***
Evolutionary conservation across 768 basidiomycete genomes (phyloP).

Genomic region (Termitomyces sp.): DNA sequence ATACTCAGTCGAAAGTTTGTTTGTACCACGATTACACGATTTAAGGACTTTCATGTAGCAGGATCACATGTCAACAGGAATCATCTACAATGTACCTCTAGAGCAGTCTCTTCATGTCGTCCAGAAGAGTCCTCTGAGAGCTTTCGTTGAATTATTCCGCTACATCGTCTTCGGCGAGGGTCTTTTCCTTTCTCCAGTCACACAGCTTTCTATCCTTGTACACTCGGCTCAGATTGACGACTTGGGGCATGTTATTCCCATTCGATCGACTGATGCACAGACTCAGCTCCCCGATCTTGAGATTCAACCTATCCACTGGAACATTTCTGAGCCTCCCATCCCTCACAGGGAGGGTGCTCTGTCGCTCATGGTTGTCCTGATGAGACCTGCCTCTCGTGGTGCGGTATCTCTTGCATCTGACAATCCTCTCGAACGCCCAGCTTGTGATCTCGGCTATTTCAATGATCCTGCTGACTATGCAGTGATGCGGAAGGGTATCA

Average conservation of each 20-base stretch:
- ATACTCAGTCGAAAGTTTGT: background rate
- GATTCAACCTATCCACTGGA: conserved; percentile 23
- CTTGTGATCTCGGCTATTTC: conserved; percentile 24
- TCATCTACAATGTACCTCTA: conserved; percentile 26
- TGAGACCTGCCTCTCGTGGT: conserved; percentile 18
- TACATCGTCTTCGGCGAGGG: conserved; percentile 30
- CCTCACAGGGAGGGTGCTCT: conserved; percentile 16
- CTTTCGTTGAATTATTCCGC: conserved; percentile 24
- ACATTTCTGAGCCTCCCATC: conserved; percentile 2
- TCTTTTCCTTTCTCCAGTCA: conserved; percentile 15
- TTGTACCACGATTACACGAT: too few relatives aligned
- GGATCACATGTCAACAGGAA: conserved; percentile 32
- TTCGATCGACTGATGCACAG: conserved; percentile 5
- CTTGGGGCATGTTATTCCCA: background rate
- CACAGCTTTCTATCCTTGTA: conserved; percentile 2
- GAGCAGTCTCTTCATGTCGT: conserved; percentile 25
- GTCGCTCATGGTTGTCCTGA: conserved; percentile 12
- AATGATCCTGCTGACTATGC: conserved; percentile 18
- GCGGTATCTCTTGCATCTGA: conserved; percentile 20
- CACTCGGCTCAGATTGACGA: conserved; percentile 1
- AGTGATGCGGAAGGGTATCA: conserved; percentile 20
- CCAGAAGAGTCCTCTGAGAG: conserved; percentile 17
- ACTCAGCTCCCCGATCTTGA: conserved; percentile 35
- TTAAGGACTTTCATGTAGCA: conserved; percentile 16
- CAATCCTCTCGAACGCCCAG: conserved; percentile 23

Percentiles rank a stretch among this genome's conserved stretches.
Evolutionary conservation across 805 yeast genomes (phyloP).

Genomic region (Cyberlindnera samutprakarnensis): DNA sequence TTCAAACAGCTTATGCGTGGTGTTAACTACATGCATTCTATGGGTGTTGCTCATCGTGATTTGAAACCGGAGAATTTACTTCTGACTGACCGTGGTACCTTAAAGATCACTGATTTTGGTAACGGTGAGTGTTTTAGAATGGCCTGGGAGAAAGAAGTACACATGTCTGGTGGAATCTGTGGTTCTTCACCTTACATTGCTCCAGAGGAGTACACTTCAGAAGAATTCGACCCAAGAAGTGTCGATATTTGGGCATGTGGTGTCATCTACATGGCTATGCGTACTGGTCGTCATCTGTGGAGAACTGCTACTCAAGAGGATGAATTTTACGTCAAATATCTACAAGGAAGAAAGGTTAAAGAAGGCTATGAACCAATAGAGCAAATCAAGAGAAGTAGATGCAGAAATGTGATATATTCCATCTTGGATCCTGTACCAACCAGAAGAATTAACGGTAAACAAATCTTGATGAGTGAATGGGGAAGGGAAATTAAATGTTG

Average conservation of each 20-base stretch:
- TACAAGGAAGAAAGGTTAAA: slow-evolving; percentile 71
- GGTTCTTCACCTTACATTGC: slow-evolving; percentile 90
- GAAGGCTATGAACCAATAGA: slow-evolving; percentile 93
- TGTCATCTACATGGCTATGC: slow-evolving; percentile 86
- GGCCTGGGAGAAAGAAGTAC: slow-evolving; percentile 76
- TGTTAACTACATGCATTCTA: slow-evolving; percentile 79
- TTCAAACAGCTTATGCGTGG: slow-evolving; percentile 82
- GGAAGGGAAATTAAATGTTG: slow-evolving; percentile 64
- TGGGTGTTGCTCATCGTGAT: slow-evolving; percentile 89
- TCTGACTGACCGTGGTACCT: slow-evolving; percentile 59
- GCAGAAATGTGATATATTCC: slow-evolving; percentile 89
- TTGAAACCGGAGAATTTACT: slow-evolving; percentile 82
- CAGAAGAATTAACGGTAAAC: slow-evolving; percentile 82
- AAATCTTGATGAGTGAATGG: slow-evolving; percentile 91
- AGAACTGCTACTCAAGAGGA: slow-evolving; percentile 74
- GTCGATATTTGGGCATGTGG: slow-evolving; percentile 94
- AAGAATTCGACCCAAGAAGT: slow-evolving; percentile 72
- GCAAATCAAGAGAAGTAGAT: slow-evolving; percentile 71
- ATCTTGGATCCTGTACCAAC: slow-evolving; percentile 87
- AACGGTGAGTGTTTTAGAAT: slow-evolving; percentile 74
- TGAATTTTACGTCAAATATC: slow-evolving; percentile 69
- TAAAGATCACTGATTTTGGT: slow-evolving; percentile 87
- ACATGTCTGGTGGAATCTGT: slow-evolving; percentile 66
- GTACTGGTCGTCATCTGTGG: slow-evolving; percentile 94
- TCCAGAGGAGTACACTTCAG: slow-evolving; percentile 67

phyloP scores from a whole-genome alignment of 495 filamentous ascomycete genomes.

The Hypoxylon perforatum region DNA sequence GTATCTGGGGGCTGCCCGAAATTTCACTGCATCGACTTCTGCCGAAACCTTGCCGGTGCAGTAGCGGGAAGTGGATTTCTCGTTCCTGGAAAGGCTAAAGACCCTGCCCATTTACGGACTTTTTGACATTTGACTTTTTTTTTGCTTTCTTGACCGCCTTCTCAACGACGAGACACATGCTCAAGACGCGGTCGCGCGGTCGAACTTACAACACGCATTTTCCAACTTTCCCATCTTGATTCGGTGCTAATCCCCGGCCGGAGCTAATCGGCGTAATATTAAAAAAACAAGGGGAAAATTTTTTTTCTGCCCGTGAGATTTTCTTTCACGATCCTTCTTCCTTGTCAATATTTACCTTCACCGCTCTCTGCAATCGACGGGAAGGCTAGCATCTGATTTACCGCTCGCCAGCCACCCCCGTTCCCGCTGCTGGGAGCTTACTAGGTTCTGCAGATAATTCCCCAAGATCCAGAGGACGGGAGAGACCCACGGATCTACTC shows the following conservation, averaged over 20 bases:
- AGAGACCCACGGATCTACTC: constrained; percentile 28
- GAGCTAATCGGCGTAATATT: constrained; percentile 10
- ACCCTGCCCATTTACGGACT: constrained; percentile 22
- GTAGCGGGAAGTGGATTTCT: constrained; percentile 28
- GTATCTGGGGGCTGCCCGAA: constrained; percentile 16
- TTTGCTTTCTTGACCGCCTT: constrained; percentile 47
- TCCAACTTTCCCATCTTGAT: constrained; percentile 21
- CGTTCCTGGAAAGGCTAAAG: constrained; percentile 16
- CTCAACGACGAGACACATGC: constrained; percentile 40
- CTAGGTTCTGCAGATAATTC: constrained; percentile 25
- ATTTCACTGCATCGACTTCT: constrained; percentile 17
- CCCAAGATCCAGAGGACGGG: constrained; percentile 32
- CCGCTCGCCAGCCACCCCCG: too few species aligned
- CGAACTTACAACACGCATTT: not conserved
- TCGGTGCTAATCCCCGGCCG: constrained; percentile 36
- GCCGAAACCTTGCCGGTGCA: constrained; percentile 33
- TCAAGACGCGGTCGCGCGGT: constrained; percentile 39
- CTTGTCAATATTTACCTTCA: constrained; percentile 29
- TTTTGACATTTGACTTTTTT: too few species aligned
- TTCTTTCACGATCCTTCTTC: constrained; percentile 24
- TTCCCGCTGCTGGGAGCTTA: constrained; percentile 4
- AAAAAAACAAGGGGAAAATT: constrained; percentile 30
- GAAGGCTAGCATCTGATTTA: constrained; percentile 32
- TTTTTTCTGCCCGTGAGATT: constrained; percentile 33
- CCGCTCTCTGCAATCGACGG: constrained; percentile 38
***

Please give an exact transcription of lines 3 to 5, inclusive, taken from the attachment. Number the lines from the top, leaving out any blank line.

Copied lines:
Average conservation of each 20-base stretch:
- ATACTCAGTCGAAAGTTTGT: background rate
- GATTCAACCTATCCACTGGA: conserved; percentile 23